President Francois Hollande will visit Mali on Saturday to express his support for French troops fighting in the former colony and to push for their speedy replacement by African forces.
"I am going to Mali to express to our soldiers all our support, encouragement and pride," Hollande said Friday after the announcement of his visit.
"I'm also going to ensure that African forces come and join us as quickly as possible and to tell them we need them for this international force."
Hollande will be accompanied by Foreign Minister Laurent Fabius, Defence Minister Jean-Yves Le Drian and Development Minister Pascal Canin.
The trip follows a three-week military intervention in the former colony in which French forces have recaptured large areas of northern Mali from Islamist groups.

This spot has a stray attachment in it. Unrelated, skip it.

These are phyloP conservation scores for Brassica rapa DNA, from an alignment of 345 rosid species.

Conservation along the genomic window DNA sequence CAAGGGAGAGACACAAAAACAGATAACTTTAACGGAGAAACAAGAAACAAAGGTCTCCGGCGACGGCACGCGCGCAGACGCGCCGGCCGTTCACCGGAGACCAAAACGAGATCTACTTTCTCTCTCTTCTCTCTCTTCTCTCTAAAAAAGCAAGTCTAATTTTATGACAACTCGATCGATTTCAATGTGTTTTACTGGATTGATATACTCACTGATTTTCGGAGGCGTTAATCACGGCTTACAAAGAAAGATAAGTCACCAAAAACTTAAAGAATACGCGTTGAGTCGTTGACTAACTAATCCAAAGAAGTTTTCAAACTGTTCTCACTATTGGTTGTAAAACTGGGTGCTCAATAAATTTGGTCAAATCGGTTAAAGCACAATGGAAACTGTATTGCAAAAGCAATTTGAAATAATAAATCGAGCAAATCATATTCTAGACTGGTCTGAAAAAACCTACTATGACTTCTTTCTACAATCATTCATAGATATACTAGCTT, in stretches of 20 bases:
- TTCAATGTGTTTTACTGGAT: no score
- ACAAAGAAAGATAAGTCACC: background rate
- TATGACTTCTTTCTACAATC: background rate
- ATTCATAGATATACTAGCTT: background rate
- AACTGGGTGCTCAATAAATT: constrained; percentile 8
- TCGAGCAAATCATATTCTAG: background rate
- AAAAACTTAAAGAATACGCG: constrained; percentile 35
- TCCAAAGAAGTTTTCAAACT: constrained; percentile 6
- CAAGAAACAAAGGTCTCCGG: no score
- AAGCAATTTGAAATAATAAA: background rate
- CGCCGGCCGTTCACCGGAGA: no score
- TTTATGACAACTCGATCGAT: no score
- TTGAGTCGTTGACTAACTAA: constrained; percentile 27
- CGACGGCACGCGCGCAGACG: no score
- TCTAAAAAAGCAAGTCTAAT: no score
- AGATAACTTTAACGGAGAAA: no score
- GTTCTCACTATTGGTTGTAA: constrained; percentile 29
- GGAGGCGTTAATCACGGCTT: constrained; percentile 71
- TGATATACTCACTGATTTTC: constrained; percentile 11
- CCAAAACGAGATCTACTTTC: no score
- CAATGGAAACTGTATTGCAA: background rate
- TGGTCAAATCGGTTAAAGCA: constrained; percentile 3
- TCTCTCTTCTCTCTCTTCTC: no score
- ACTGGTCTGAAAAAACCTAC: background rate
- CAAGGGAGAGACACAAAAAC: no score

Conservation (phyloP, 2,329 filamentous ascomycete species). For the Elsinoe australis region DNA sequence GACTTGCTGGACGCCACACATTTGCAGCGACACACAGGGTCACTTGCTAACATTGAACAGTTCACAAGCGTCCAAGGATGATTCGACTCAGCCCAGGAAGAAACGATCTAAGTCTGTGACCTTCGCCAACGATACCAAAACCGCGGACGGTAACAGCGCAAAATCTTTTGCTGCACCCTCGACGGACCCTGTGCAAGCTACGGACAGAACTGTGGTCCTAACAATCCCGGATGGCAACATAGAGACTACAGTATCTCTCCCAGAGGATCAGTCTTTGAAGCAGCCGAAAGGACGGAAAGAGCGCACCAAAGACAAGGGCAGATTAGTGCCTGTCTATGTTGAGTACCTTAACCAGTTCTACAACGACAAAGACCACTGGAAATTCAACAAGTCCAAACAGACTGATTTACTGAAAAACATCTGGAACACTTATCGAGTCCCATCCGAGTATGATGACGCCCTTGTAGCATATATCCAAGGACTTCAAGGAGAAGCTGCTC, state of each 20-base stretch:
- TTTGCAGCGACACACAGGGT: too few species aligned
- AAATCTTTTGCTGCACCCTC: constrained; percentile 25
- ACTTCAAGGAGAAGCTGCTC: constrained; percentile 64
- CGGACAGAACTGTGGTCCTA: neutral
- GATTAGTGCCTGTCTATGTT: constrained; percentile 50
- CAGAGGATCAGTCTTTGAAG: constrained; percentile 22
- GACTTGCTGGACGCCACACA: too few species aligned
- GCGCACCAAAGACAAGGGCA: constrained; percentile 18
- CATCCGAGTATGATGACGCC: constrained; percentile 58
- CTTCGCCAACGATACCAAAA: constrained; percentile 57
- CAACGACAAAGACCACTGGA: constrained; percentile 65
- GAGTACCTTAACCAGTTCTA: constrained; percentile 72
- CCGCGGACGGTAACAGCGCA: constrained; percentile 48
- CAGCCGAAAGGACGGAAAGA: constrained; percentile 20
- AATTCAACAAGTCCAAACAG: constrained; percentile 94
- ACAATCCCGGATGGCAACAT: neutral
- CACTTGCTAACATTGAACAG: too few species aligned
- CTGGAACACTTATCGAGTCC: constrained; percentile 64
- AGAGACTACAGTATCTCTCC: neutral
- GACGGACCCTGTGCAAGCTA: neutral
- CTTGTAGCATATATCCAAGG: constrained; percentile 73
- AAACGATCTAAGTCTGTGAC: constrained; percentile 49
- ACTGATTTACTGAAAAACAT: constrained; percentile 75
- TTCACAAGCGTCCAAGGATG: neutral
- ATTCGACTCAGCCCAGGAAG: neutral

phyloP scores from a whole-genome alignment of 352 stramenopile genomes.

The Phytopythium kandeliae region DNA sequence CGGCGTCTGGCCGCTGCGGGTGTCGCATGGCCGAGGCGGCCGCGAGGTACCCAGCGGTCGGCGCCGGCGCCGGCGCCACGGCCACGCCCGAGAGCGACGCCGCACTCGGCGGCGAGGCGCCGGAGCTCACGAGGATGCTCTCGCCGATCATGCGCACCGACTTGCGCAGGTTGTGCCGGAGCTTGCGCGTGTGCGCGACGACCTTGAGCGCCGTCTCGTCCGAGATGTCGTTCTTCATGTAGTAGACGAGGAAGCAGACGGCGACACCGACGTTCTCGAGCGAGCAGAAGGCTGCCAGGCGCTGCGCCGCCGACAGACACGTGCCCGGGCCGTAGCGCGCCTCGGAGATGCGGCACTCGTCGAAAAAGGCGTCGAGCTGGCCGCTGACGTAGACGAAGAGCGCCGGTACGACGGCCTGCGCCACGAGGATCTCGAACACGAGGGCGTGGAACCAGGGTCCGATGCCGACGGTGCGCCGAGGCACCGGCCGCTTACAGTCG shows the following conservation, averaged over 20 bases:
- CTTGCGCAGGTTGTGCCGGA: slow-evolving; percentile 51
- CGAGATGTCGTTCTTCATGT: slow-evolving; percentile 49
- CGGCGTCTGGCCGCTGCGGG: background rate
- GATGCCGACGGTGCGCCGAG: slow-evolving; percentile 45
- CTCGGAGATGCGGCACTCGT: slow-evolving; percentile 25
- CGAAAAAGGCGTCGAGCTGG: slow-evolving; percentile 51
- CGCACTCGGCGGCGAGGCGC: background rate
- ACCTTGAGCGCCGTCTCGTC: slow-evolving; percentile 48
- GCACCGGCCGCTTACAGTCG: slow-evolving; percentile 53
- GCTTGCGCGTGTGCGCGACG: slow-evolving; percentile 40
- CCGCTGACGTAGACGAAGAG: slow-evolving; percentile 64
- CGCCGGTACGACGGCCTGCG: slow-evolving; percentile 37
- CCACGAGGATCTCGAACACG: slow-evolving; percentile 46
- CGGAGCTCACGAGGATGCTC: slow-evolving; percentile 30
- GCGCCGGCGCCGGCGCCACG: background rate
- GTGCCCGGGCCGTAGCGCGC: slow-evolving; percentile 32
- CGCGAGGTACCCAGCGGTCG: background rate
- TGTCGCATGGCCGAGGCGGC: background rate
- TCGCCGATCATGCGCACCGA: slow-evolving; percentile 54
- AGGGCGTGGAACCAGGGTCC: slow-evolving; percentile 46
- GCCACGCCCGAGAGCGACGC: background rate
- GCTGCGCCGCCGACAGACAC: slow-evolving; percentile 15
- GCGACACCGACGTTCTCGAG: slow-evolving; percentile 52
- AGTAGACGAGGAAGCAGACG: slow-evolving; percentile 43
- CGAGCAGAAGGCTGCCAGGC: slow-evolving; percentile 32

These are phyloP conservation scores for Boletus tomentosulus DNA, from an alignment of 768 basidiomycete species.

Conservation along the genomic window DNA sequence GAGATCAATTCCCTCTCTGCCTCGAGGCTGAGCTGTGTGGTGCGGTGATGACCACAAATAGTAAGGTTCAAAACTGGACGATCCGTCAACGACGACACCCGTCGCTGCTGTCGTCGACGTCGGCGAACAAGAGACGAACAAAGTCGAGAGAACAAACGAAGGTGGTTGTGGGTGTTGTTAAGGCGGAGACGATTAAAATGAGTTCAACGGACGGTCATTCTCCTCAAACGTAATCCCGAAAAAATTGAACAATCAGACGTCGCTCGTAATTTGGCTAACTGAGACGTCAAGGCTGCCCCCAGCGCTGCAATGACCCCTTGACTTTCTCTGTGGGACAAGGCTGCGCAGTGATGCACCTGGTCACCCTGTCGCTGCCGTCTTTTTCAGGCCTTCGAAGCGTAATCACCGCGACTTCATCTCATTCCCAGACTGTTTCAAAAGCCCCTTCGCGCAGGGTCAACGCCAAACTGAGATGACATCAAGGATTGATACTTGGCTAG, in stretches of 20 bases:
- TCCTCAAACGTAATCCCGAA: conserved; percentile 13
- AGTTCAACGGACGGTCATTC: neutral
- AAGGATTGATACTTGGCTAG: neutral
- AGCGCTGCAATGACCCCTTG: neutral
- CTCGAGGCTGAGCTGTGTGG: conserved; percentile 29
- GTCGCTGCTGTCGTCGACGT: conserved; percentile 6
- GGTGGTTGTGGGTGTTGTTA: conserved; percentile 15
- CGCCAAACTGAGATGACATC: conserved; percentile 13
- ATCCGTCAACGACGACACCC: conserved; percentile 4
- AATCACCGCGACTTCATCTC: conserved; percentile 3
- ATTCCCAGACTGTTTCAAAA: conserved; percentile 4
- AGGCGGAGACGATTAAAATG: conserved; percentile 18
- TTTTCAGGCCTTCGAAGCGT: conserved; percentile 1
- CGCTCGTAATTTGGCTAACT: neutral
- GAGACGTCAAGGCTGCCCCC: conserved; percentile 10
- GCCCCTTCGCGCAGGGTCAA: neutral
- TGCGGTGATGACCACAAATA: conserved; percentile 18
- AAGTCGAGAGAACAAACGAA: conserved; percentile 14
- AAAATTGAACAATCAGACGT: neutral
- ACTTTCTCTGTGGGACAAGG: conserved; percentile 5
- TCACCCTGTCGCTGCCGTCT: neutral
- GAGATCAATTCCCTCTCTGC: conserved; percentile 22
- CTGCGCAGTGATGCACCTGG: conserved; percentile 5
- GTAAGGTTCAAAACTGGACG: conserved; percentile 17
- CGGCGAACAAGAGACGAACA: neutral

Hollande will travel first to Timbuktu, where according to the Malian presidency he will meet with troops and visit the 700-year-old mud mosque of Djingareyber, a UNESCO World Heritage site, and the Ahmed Baba library, where Islamists burned priceless ancient manuscripts before fleeing.
Hollande and interim Malian president Dioncounde Traore, who will visit Timbuktu together, will then travel to the capital Bamako for a working lunch, Traore's office said on Twitter.